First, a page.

The opportunity came soon. We were a smaller group that day, and I was thrilled to be working with the two most effective team members, excited to learn from the best. The team was running smoothly, and my self-confidence soared. When it was time for me to speak, I gave the health information with ease, but my mind went blank as I began to introduce the Christian message. I couldn't think of a Scripture verse in English or Spanish. Sweating, I fumbled with rough paraphrases and couldn't find the words to pray. My desperate look brought Betty or Juan Carlos to the rescue.


A few days later, we continued to pour out our hearts to the people seated in our waiting room. During one presentation, as I tried desperately to make a point, I looked around the room for assistance. Neither Betty nor Juan Carlos was around. Panic gave way to realizing that I would have to do this on my own.


The group listened graciously and patiently, as I mangled the Spanish language and the Scripture verses. They were polite and attentive but, it was clear that my words were not touching their hearts. Their expectant, eager faces showed no response to the message. I knew they would receive their medicine and return home virtually unchanged. For them to come so near to the Fountain of Living Water and leave without taking a drink broke my heart. Clearly the eagerness was present, and the Fountain was there. Although I had seen others bring people to drink, I was unable to be God's vessel through which the Living Water could flow.


As the team packed up to return to our camp, I struggled to hold back my tears. I had been silently criticizing other people for their ineffectiveness and today had seen my own. During the two days I had shared the gospel, no one had accepted Christ. The finger I had used to blame others now pointed back at me. Anguish filled my heart. I didn't want to be an obstacle preventing someone from meeting Christ. That evening, as I began to cry out to the Lord, I felt as if my years of being a Christian had been squandered. Tearfully, I begged, "I've wasted a lot of time, but here I am, Lord. I can't do this without you. I can't watch these people leave without knowing you. Here I am, Lord; please use me."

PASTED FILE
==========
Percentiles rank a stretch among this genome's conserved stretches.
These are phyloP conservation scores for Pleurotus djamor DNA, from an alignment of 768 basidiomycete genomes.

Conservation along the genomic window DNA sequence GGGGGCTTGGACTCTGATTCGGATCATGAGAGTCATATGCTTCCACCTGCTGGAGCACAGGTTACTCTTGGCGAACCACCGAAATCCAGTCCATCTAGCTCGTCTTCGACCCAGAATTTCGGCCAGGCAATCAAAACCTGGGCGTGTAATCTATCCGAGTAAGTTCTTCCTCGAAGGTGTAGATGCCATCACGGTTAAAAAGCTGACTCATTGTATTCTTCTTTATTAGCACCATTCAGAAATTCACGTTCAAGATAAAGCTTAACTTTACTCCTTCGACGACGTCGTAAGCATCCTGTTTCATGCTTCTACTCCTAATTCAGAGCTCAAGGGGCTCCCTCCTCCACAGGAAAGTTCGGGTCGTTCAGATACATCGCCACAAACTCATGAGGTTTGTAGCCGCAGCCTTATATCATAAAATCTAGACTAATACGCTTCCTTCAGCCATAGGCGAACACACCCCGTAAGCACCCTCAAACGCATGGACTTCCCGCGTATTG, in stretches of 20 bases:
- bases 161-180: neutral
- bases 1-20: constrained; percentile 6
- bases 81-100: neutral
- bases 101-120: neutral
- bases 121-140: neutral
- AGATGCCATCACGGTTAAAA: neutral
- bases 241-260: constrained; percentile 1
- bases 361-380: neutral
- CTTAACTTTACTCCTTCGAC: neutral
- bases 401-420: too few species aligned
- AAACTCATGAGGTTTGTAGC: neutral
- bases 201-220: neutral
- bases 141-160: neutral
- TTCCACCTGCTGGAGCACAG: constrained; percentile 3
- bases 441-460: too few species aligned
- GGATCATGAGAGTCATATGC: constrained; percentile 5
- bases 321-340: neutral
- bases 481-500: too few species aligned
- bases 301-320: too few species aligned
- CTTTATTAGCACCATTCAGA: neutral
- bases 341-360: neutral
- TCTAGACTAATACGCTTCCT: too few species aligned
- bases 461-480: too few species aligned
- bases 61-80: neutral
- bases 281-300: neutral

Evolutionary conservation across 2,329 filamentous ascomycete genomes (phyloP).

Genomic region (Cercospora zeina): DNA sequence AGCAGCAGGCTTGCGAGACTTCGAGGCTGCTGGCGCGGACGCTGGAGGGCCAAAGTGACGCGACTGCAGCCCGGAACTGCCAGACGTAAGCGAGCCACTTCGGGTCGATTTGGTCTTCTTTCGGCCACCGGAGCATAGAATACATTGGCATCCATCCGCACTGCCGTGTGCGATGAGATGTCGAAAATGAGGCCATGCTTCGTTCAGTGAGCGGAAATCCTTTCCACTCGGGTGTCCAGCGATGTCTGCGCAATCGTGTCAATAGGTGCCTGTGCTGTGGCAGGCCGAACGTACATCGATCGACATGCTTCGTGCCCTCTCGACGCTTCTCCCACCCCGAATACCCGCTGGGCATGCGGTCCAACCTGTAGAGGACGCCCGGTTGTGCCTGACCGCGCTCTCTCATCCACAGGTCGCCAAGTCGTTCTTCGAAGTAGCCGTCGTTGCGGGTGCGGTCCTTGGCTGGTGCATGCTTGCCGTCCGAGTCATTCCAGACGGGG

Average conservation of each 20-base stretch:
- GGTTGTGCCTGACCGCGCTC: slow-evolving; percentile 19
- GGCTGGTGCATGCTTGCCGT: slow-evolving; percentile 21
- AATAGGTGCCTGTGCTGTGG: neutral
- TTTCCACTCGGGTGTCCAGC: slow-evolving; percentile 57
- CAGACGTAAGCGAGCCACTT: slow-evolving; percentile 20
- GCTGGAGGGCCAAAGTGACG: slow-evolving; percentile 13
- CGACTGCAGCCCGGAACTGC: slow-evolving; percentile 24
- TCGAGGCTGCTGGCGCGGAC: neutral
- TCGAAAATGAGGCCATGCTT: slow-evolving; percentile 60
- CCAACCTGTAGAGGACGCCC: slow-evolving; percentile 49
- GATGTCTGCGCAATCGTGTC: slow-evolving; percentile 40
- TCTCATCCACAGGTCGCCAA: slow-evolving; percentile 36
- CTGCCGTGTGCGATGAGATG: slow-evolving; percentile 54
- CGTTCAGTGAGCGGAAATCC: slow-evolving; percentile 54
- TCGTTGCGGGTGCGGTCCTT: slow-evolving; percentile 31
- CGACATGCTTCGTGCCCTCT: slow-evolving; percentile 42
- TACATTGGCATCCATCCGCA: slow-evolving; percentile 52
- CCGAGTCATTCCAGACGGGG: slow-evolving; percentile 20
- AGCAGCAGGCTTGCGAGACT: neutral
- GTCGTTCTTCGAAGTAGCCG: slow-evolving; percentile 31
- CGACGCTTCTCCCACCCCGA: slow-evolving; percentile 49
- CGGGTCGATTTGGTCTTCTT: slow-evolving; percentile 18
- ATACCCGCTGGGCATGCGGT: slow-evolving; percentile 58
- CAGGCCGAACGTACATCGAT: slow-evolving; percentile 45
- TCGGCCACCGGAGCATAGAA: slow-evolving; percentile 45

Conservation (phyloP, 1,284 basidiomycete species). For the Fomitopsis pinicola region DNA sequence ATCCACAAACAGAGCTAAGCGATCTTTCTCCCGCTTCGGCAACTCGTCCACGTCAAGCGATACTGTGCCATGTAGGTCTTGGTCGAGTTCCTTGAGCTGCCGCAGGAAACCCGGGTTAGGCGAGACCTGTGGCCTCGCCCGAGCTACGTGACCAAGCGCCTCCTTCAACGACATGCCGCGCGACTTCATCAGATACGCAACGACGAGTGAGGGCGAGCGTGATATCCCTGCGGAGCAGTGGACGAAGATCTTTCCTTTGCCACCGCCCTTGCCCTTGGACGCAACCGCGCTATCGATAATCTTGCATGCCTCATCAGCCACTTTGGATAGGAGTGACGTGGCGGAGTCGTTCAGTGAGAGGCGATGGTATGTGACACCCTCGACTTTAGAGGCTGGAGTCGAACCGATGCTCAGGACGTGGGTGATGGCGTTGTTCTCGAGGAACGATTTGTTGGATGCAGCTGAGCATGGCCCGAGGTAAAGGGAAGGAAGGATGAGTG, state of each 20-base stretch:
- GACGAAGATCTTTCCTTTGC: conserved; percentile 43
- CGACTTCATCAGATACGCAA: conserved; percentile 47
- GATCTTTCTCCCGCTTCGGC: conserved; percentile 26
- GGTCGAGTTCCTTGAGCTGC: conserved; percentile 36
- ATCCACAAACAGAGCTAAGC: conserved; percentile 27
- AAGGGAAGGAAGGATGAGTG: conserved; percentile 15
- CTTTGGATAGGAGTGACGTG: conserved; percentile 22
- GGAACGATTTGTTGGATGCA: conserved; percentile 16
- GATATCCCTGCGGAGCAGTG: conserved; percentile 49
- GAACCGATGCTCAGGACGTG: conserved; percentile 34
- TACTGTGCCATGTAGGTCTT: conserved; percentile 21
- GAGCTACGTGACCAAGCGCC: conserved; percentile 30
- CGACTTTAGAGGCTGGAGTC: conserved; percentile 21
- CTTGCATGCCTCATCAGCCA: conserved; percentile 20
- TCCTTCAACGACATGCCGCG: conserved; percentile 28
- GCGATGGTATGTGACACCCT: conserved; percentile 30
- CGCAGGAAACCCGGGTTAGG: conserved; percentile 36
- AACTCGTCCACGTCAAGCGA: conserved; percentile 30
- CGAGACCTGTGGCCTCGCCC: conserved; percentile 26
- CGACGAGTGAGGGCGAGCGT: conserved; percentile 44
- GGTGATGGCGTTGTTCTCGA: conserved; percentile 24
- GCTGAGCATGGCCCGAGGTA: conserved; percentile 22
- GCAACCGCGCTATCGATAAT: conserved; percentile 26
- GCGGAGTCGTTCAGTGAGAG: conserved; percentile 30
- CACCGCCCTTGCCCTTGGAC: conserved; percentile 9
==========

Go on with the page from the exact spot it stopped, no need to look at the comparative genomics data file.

The next morning, the team was busy setting up the makeshift clinic. Suddenly, there was a lull in the activity all around us. I grabbed Betty's arm. "We need to pray before we start today," I told her. We walked to a quiet spot in the shade. The cool of the morning was already giving way to tropical heat.


I was trying not to cry as the words, "I can't do this," tumbled out. Betty's brows arched in silent query. "I can't bear to watch people so open and eager walk away without receiving from the Lord." Hot, desperate tears welled up and spilled out amid sobs. The weight of my incompetence pressed on my chest, making it hard to breathe. "If the only thing I give these people is what comes from me, then I should leave now, because it isn't enough."